Also, he's caring for Jimmy's mother, the mentally ill, Mrs. Morgan, played by Christie Sanford.
Christie Sanford has had a role in all of your films since your first, Desecration. How did you come to cast her back then?
Dante: I was only 23, living in NYC and I placed an Ad in Backstage Magazine looking for an actress to star in the trailer for Desecration. At the time the project was called, Mama's Boy. As soon as I met her for an audition I was hooked. This was the lady of horror I've been dreaming of. She's apparitional, ice blue eyes, a face like clay...We just clicked instantly. Christie is a real trouper. She's fearless...She'd hang from rooftops for me, completely soaked in blood, get strapped onto a wood burning stove in the coldest mine...there's just nothing she wouldn't do for my movies. We have a telepathic bond. And her eyes. When she's acting, they radiate holiness...and pitch black evil. Saintly mother? Or morbid angel? And her mouth...it transforms into the jaws of hell, spewing sadistic cackles. She doesn't realize it on a conscious level, but I think sometimes she's channeling Sheila Keith from Pete Walker's British horror films or the great Barbara Steele. I'm not even sure if she knows of those performers. Christie understands the multi-layered nightmare world I'm trying to create and she throws herself deep inside. She's been in all of my movies from the very beginning and I feel she gives her best performance in Torture Chamber. It's definitely her biggest role.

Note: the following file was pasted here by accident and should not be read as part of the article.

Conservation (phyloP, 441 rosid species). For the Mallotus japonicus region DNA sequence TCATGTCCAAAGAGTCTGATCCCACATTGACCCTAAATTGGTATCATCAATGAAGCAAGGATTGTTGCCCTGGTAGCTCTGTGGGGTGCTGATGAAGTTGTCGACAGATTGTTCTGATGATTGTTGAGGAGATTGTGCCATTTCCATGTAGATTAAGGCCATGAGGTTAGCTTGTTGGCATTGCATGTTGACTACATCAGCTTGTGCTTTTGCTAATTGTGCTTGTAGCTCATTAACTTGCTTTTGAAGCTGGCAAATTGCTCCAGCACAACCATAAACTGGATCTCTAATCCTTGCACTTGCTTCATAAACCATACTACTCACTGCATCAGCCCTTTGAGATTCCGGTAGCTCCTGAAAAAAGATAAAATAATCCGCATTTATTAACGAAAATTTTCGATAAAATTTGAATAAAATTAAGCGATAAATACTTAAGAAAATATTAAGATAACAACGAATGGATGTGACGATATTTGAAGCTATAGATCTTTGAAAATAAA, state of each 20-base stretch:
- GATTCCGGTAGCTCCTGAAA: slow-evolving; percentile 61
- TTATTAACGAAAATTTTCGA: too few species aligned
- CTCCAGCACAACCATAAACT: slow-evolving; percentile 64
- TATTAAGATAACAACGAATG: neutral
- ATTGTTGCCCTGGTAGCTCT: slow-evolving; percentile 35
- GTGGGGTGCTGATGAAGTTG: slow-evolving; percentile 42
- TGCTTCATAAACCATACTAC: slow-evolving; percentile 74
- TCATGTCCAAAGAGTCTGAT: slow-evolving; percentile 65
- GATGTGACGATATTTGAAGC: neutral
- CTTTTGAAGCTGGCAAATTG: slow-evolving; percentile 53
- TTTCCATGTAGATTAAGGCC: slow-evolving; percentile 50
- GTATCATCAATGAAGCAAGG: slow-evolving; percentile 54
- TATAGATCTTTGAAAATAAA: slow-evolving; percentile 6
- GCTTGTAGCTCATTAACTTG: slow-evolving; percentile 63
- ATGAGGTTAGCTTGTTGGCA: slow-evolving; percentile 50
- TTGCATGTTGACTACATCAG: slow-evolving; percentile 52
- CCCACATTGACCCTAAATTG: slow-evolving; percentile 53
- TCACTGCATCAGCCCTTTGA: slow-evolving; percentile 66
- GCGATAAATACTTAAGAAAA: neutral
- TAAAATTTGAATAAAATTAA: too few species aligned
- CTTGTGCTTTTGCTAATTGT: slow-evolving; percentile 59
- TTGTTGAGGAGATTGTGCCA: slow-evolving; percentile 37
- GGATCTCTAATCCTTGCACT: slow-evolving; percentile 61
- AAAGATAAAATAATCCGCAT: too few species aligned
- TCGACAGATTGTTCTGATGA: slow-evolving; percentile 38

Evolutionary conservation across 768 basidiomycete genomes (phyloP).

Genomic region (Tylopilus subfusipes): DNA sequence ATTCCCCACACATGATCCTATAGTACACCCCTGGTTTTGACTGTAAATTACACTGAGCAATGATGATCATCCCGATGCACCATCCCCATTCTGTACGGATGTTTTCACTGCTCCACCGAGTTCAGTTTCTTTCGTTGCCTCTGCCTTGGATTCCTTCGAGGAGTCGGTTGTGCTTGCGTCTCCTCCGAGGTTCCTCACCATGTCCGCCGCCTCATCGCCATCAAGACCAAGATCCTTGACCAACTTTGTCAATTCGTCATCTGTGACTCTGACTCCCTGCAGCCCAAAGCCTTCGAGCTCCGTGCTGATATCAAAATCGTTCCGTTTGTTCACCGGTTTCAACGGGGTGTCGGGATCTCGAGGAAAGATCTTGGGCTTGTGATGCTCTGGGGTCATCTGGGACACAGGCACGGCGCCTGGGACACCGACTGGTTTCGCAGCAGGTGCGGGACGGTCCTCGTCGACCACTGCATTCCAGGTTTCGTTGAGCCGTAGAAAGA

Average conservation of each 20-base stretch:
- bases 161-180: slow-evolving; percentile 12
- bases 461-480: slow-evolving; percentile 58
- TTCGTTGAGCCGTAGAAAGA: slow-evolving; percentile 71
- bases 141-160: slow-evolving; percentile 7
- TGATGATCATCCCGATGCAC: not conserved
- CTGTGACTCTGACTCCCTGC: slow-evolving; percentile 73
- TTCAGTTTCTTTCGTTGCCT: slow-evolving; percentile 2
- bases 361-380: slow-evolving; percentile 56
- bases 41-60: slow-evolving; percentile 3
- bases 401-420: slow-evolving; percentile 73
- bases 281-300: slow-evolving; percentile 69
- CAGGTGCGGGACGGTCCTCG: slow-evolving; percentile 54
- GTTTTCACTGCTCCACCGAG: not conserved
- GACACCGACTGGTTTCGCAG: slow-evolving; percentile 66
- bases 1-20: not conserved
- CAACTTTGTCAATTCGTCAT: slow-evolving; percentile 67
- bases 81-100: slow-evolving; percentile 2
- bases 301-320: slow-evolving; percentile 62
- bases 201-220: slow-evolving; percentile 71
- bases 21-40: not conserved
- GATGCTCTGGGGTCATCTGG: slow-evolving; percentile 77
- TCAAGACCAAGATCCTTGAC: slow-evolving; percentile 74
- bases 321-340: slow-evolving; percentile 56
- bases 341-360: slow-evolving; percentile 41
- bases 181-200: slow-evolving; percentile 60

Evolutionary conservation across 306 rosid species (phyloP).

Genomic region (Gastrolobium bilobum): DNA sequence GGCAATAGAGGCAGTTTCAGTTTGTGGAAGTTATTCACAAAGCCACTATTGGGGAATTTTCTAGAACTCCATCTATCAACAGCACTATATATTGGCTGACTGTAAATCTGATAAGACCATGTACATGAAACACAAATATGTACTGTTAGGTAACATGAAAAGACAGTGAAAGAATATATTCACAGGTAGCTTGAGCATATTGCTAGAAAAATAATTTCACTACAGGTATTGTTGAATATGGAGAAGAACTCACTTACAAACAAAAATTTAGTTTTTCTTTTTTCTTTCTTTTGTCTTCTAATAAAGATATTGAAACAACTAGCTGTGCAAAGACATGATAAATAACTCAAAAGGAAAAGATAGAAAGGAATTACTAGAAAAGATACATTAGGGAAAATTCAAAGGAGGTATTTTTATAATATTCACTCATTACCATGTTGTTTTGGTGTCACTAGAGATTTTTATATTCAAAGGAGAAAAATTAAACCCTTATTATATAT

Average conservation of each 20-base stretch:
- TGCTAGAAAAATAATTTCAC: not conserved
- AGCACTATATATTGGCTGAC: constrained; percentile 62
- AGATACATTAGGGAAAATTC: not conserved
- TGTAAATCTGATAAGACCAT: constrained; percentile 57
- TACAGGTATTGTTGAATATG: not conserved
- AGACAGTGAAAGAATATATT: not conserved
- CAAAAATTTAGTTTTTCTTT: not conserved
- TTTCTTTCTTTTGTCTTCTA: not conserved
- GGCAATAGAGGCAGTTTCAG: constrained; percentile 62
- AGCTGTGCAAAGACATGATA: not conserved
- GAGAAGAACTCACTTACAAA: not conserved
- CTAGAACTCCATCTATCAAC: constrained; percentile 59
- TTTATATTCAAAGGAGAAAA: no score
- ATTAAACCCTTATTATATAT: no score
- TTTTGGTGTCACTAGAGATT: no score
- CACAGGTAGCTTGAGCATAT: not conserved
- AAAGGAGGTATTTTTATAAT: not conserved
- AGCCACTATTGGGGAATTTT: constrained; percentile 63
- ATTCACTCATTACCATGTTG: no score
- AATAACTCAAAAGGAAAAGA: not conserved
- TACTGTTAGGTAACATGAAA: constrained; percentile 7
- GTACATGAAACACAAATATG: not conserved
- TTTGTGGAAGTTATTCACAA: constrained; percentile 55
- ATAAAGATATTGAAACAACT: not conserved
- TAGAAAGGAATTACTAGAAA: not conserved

Speaking of using the same actors in your films, I've always enjoyed seeing say a Sam Raimi, Joe Dante or a Stuart Gordon film and looking for those certain actors they always employ. How much easier is it to use certain actors and crew over again in your films? Is it like a family reunion?
Dante: It does feel like a family reunion. I'm a very loyal person so hopefully I attract loyalty. The crew on this film was the best I've ever worked with. Every single person from the Cinematographer to the Assistant Director to the Production Designer to the Producers to the Special FX Supervisor and down the line...just all across the board, everyone in every position on the crew worked so hard under such harsh conditions and ungodly hours. It was so cold in the tunnels and mines and the walls were filled with all sorts of creepy unknown things. I didn't dare look up sometimes. Plus there were constant drips of water coming from the stony ceilings...echoing the sound of Chinese torture. At one point, when we were all underground for a while, everyone on the crew got sick with colds; we were all passing out Halls and Ricola cough drops non stop. It was so chilly underground...then we'd walk outside into sweltering heat.
In your last interview you mentioned that Scott Sliger is your Special Make-up FX Supervisor. What can we expect to see effects wise?